That nice man from ITV Wales, you know, the one who’s on Sharp End, Adrian Masters, well he tweeted yesterday that the results of a recent poll were available over on the ITV website, so I went to check on the findings. Some of them are, quite frankly, difficult to believe. Others, disturbing for the lack of engagement displayed by respondents.
One part of the survey asked people for their views on the performance of the current Labour Government down Cardiff docks. On the NHS, schools and the economy Labour’s approval rating was 24 and 25 per cent for non-Labour voters, but not much higher, only 36 – 41 per cent, among their own supporters. Perhaps more worrying from a neutral perspective was that the Don’t Know / Don’t Care / Ew Wha’? response ranged from 31 to 44 per cent!
Despite this lack of support for, or interest in, the Labour Party the YouGov poll nevertheless predicted that in the 2015 UK general election Labour will gain eight seats, five from the Conservatives, two from Plaid Cymru and one from the Liberal Democrats. Seeing as the Conservatives and Liberal Democrats are the parties of the current UK coalition government, this is not entirely surprising, but why should Plaid Cymru also suffer? The seats the poll suggests Plaid will lose are Arfon and Carmarthen East and Dinefwr.
While the Arfon prediction is difficult to fathom, but plausible, the prediction for Carmarthen East and Dinefwr seems impossible. Let us consider the facts. Plaid Cymru had a majority in 2010 of 3,481. The seat lies wholly within the county run by the most dysfunctional council in Wales. A council in which Labour is in coalition with a gang of so-called ‘Independents’, many of whom are Tories, others just in it for themselves, plus a few flakes. Yet the council is actually run (or was until very recently) by the chief executive. The poll was conducted 10 – 12 of February, two weeks after the publication of the damning Wales Audit Office report into spectacular and expensive wrongdoing at the council. A resident of Carmarthenshire would have had to have been abducted by aliens not to have known about this report. (Though I bet even aliens would have been talking about it.) So does anyone seriously believe that Labour is going to take this seat next year?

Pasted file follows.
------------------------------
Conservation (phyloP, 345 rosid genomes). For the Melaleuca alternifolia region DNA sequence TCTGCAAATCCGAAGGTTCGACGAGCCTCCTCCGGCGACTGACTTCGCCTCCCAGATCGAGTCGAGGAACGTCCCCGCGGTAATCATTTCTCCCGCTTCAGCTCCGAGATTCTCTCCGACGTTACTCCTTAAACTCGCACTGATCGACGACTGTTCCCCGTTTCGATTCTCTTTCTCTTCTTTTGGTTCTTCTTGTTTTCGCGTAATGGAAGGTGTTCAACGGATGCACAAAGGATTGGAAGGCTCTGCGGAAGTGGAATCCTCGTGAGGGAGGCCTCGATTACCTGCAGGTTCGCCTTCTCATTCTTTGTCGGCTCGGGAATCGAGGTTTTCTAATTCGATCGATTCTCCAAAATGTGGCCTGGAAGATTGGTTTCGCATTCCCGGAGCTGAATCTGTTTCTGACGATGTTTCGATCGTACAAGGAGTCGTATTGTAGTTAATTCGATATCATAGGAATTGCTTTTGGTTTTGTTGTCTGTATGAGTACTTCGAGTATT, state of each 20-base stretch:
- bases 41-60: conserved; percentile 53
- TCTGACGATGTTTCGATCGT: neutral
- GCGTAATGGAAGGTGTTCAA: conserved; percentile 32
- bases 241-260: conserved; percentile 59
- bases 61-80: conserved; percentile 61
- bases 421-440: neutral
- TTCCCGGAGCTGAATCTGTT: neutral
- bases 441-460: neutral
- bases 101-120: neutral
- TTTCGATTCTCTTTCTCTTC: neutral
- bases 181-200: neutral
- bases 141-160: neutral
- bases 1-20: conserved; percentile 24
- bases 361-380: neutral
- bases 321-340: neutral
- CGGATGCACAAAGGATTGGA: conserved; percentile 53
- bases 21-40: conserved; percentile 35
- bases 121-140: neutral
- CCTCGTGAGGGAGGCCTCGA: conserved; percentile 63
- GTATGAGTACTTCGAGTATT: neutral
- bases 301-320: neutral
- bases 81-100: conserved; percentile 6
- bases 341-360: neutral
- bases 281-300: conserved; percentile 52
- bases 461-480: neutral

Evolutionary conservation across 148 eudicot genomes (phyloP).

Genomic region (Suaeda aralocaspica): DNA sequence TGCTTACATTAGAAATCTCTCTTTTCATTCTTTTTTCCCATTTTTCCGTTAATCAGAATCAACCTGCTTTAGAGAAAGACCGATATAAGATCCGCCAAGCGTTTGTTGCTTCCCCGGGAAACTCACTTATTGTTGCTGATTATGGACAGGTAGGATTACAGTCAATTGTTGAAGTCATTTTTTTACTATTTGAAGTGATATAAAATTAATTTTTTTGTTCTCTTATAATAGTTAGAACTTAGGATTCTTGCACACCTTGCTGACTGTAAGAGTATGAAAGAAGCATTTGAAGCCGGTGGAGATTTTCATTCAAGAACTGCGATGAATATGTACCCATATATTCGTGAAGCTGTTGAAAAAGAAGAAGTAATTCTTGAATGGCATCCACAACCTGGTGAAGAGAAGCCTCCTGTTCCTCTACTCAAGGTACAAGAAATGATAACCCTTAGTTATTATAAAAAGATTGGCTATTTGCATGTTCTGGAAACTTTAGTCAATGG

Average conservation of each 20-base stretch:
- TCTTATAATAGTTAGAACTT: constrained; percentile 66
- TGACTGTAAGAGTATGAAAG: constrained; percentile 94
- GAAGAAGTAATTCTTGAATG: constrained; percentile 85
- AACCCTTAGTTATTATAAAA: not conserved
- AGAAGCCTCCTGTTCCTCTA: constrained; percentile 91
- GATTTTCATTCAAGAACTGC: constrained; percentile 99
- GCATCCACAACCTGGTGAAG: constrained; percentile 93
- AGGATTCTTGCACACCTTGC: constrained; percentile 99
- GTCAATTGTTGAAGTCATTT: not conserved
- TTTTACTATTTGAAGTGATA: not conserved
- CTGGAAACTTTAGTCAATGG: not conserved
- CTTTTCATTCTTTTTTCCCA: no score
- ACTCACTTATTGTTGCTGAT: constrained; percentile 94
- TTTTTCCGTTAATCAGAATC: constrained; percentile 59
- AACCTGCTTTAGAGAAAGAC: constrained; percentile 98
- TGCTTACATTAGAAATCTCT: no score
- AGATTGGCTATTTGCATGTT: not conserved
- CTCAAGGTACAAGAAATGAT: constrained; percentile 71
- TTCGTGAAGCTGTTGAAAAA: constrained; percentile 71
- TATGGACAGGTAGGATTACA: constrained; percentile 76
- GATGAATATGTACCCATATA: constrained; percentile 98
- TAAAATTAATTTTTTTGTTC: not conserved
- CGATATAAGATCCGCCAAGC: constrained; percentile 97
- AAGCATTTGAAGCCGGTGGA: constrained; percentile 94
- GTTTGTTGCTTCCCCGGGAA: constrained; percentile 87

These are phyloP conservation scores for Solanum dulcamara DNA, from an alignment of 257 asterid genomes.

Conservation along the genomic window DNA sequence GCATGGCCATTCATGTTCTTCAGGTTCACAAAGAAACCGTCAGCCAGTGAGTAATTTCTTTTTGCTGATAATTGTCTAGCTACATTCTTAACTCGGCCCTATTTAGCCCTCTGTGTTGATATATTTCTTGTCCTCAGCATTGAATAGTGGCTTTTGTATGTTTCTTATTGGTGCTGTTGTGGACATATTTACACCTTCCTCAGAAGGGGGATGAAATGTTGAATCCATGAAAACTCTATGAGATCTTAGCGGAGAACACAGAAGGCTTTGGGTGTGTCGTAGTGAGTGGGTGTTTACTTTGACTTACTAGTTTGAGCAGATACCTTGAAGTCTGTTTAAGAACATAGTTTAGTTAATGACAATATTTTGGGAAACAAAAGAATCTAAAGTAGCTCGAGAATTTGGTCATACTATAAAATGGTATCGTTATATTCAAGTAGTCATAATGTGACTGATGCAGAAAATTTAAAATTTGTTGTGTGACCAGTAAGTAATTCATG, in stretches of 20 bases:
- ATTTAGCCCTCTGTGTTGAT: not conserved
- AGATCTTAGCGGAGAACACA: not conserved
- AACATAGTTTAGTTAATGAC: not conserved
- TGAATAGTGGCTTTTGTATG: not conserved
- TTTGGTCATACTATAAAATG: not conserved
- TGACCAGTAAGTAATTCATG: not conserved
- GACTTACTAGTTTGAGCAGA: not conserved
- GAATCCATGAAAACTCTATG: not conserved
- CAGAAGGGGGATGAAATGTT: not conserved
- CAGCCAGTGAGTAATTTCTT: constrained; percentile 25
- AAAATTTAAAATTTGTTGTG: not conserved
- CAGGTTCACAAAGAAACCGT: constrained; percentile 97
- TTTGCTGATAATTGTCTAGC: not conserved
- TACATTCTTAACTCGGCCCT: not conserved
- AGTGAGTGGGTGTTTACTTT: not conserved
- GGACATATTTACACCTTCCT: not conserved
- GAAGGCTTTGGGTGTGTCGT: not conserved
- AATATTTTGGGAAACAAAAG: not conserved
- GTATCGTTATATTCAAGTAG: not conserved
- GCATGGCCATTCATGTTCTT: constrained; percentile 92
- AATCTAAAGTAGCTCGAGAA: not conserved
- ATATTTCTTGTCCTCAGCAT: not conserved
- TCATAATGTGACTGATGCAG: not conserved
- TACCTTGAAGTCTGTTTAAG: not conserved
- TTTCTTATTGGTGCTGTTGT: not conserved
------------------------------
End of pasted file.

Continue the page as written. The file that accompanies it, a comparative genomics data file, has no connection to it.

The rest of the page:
The predictions for Plaid are questionable, but what about the Tories, tipped to lose five Welsh seats in next year’s UK general election? They can surely expect wipeout in the Welsh Assembly elections of 2016. Well, no . . . because according to respondents to YouGov Conservative support at Assembly elections is up two points to 21 per cent! With Labour, predicted to almost sweep the board in 2015 remember, down one point for the Assembly elections in 2016!
So how do we make sense of all this? We could of course be dealing with a very sophisticated electorate, able to make subtle distinctions and different judgements for different contexts. Or, we could be dealing with people who know little and care less; an increasingly apathetic electorate that has given up on politics, which for me would be a more plausible explanation for the inconsistencies.
People who no longer give enough thought to politics and politicians to hold coherent views, so they’re confused, or they revert to the comforting default position of the traditional ‘Donkey Labour’ voter: ‘Don’t understand politics? – Vote Labour!’ Because even when pressed on specific subjects for a simple Yes or No over a third could still only offer ‘Dunno’, suggesting they knew absolutely nothing about Labour’s policies and performance in Wales. Did I say ‘disengagement’? I guarantee that some of those questioned could not have known less about Hungary’s agricultural policies.
The only caveat, and it’s a big one, is that I am suspicious of opinion polls in general, and YouGov in particular. I believe that many people – shall I say, the more ‘suggestible’ among us – can be influenced by opinion polls into joining the ‘winning’ side . . . which of course means abandoning (what the polls suggest is) the ‘losing’ side. In Wales, in order to promote a certain constitutional outlook, the winning side has to be Labour for the ploy to be credible.
Then again, I could be entirely wrong, and this is an authentic and accurate vox populii. In which case, Wales is in more trouble than even I had feared.